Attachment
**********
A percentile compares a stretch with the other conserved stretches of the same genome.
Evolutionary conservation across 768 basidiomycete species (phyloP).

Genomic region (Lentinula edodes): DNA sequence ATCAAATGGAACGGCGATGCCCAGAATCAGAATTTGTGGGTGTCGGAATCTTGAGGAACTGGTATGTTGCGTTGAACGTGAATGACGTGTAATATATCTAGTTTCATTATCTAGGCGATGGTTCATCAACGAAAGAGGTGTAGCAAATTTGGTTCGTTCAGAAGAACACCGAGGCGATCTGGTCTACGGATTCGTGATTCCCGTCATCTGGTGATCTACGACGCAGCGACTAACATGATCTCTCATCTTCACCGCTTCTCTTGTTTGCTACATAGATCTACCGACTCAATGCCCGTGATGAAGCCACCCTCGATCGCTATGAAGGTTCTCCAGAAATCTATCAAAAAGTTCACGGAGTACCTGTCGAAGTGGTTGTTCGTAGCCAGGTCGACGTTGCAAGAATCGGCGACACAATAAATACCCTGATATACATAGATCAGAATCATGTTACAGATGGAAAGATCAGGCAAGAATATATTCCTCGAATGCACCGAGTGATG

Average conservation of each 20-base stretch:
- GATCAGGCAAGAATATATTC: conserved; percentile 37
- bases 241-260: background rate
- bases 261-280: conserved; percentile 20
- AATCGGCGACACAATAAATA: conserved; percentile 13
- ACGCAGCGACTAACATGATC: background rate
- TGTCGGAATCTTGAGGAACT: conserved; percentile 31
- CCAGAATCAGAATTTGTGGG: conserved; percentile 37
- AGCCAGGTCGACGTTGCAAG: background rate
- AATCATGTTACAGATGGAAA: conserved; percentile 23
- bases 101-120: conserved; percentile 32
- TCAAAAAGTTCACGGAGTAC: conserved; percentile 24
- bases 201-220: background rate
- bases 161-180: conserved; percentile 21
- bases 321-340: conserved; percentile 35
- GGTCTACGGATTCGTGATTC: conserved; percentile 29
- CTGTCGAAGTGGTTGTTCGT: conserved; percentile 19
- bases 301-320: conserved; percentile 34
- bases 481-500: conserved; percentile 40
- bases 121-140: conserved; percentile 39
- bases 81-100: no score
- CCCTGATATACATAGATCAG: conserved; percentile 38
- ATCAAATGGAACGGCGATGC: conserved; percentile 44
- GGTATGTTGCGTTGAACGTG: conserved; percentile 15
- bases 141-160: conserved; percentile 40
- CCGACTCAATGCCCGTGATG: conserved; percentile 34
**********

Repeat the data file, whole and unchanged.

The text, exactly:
A percentile compares a stretch with the other conserved stretches of the same genome.
Evolutionary conservation across 768 basidiomycete species (phyloP).

Genomic region (Lentinula edodes): DNA sequence ATCAAATGGAACGGCGATGCCCAGAATCAGAATTTGTGGGTGTCGGAATCTTGAGGAACTGGTATGTTGCGTTGAACGTGAATGACGTGTAATATATCTAGTTTCATTATCTAGGCGATGGTTCATCAACGAAAGAGGTGTAGCAAATTTGGTTCGTTCAGAAGAACACCGAGGCGATCTGGTCTACGGATTCGTGATTCCCGTCATCTGGTGATCTACGACGCAGCGACTAACATGATCTCTCATCTTCACCGCTTCTCTTGTTTGCTACATAGATCTACCGACTCAATGCCCGTGATGAAGCCACCCTCGATCGCTATGAAGGTTCTCCAGAAATCTATCAAAAAGTTCACGGAGTACCTGTCGAAGTGGTTGTTCGTAGCCAGGTCGACGTTGCAAGAATCGGCGACACAATAAATACCCTGATATACATAGATCAGAATCATGTTACAGATGGAAAGATCAGGCAAGAATATATTCCTCGAATGCACCGAGTGATG

Average conservation of each 20-base stretch:
- GATCAGGCAAGAATATATTC: conserved; percentile 37
- bases 241-260: background rate
- bases 261-280: conserved; percentile 20
- AATCGGCGACACAATAAATA: conserved; percentile 13
- ACGCAGCGACTAACATGATC: background rate
- TGTCGGAATCTTGAGGAACT: conserved; percentile 31
- CCAGAATCAGAATTTGTGGG: conserved; percentile 37
- AGCCAGGTCGACGTTGCAAG: background rate
- AATCATGTTACAGATGGAAA: conserved; percentile 23
- bases 101-120: conserved; percentile 32
- TCAAAAAGTTCACGGAGTAC: conserved; percentile 24
- bases 201-220: background rate
- bases 161-180: conserved; percentile 21
- bases 321-340: conserved; percentile 35
- GGTCTACGGATTCGTGATTC: conserved; percentile 29
- CTGTCGAAGTGGTTGTTCGT: conserved; percentile 19
- bases 301-320: conserved; percentile 34
- bases 481-500: conserved; percentile 40
- bases 121-140: conserved; percentile 39
- bases 81-100: no score
- CCCTGATATACATAGATCAG: conserved; percentile 38
- ATCAAATGGAACGGCGATGC: conserved; percentile 44
- GGTATGTTGCGTTGAACGTG: conserved; percentile 15
- bases 141-160: conserved; percentile 40
- CCGACTCAATGCCCGTGATG: conserved; percentile 34